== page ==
Notes: Ramirez showing flashes
Cuban getting more comfortable at plate, in the field
TUCSON, Ariz. -- Alexei Ramirez played a flawless game with limited opportunities at second Sunday against the Padres in Peoria, during his Cactus League debut at the position in which the White Sox envision him playing during the 2008 season.
While the defensive side of the Cuban émigré's game stands as a work in progress, his skill with the bat seems to be developing with each start.
"It seems like every day he's getting a little better," said White Sox hitting coach Greg Walker. "He's starting to feel comfortable, and there's obviously some athletic ability there.
"Early on in the games, it was obvious he could hit a fastball. He also has shown in the last three or four days that he can hit a breaking ball at times. He still has problems when he tries to do too much, but he's a very intriguing player to me."
Ramirez finished with one single in four at-bats against the Padres and a run scored. Walker mentioned how the coaches basically just watched Ramirez when he first arrived at Spring Training, allowing him to adjust to the pressure of the big cultural change.
But Ramirez has hit Cactus League play running, which is not a play on words for the speed intangible he brings to the competition. The question becomes consistency for Ramirez, as to whether he shows enough to earn a starting job or even a roster spot out of camp with the White Sox.
"I don't know. The next three weeks will tell," Walker said. "Can he get more consistent with the positioning of his body? Can he handle the breaking ball? How does his brain work and how does he think in the batter's box? Can he make the adjustments to hit here?
"No decisions have been made on him yet. I see signs of more polish every day, but he's raw with his mechanics. Right now, he's an aggressive young hitter with a lot of raw talent."
Defensive alignment: Ozzie Guillen disagrees with the assessment that if Ramirez can play shortstop, which he has done adeptly during Spring Training, then he should be able to naturally make the move to second base.
With that thought in mind, the White Sox manager plans to use Ramirez more regularly at second over the final 17 Cactus League games.
"Second base is a different position," Guillen told a reporter after Sunday's loss to the Padres. "From now on, we're going to put him more at second base to get him used to it and to see how we can help him to do that."
Guillen reaffirmed that Ramirez will be in the starting mix at this position, although Juan Uribe appears to be the front-runner when factoring in Danny Richar's back injury and Ramirez's defensive inexperience. Pablo Ozuna will not start at second because he is too valuable as a utility infielder.
Ozuna played shortstop on Sunday and could find action from third to first during the regular season.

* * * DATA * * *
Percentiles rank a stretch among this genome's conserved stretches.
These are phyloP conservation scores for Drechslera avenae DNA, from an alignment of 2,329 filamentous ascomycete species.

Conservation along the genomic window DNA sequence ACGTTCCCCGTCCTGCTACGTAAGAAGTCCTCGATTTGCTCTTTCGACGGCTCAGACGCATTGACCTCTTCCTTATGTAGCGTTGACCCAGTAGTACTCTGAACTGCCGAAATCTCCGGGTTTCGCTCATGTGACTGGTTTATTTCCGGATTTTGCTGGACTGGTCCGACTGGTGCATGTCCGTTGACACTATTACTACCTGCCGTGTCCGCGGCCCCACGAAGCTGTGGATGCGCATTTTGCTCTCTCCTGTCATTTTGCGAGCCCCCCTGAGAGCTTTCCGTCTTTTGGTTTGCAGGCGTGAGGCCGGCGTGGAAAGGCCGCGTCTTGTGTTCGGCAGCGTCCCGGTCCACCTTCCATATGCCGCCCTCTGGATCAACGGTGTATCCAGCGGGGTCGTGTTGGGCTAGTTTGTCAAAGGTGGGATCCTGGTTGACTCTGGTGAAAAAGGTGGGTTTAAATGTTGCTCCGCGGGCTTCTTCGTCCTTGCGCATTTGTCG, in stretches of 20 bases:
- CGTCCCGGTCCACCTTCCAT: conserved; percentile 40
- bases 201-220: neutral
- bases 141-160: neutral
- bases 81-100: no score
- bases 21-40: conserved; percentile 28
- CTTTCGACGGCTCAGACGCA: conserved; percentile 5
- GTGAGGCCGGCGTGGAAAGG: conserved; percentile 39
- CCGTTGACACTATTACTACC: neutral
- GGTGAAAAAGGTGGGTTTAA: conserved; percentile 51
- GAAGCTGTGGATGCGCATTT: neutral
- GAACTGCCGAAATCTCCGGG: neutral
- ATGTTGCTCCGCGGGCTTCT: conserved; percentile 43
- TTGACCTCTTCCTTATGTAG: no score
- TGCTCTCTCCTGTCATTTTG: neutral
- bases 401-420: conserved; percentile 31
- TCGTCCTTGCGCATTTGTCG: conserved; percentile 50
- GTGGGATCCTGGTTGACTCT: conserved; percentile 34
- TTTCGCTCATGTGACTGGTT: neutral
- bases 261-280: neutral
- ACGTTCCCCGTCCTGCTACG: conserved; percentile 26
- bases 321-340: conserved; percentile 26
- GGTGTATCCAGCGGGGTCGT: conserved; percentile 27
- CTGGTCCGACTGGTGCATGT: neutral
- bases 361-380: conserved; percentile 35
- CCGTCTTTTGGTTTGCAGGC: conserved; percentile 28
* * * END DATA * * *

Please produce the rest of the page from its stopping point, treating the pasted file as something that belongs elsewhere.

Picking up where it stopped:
"It has to be an extreme emergency to put him back in the outfield," said Guillen of Ozuna. "I just want him to concentrate on the infield."
"It's like going from a festival to the exact opposite," said Iguchi through translator David Yamamoto prior to Sunday's game, pointing to the absence of characters such as Guillen and Uribe as part of the change. "It's a very different environment."
Iguchi added how he still keeps an eye on the White Sox and believes Uribe eventually will emerge as the White Sox starting second baseman.
"I do kind of wonder what's going to happen," said Iguchi of the second base job that belonged to him at the start of the 2007 season.
Pick up the pace: Credit Don Cooper, in part, for Jose Contreras retiring the final nine batters he faced Sunday following San Diego's two-run first and Luis Rodriguez's leadoff double in the second. The White Sox pitching coach suggested Contreras work a little quicker when he lost his rhythm in the opening frame.
"After I picked up the pace, I was able to locate my spots," said Contreras through a translator. "When I got back to the mound [in the second], I found everything.
"The reason I retired the nine batters was because I was throwing all my pitches with command, in and out, my split, changeup and fastball. I mixed it up and got better command."
Contreras struck out two and walked one over four innings, yielding Kevin Kouzmanoff's two-run home run in the first.
Around the horn: Contreras, who is hitless in 19 regular-season at-bats, with 12 strikeouts, knocked out a single in the fourth Sunday. "Ball hit bat," Contreras said. ... Aaron Poreda, the White Sox top pick in the 2007 First-Year Player Draft, will start against Colorado in Monday morning's "B" game. ... Gavin Floyd has recovered from his bout with the flu and takes the mound Tuesday against Texas in Surprise.
Up next: While Jerry Owens and Carlos Quentin return to action in the morning "B" game, Mark Buehrle looks to increase his scoreless string of six spring innings during his start against Seattle at Tucson Electric Park. Buehrle is scheduled to throw four innings or 50 pitches. Bobby Jenks also returns to the mound after taking care of a minor dental problem on Saturday.
Scott Merkin is a reporter for MLB.com. This story was not subject to the approval of Major League Baseball or its clubs.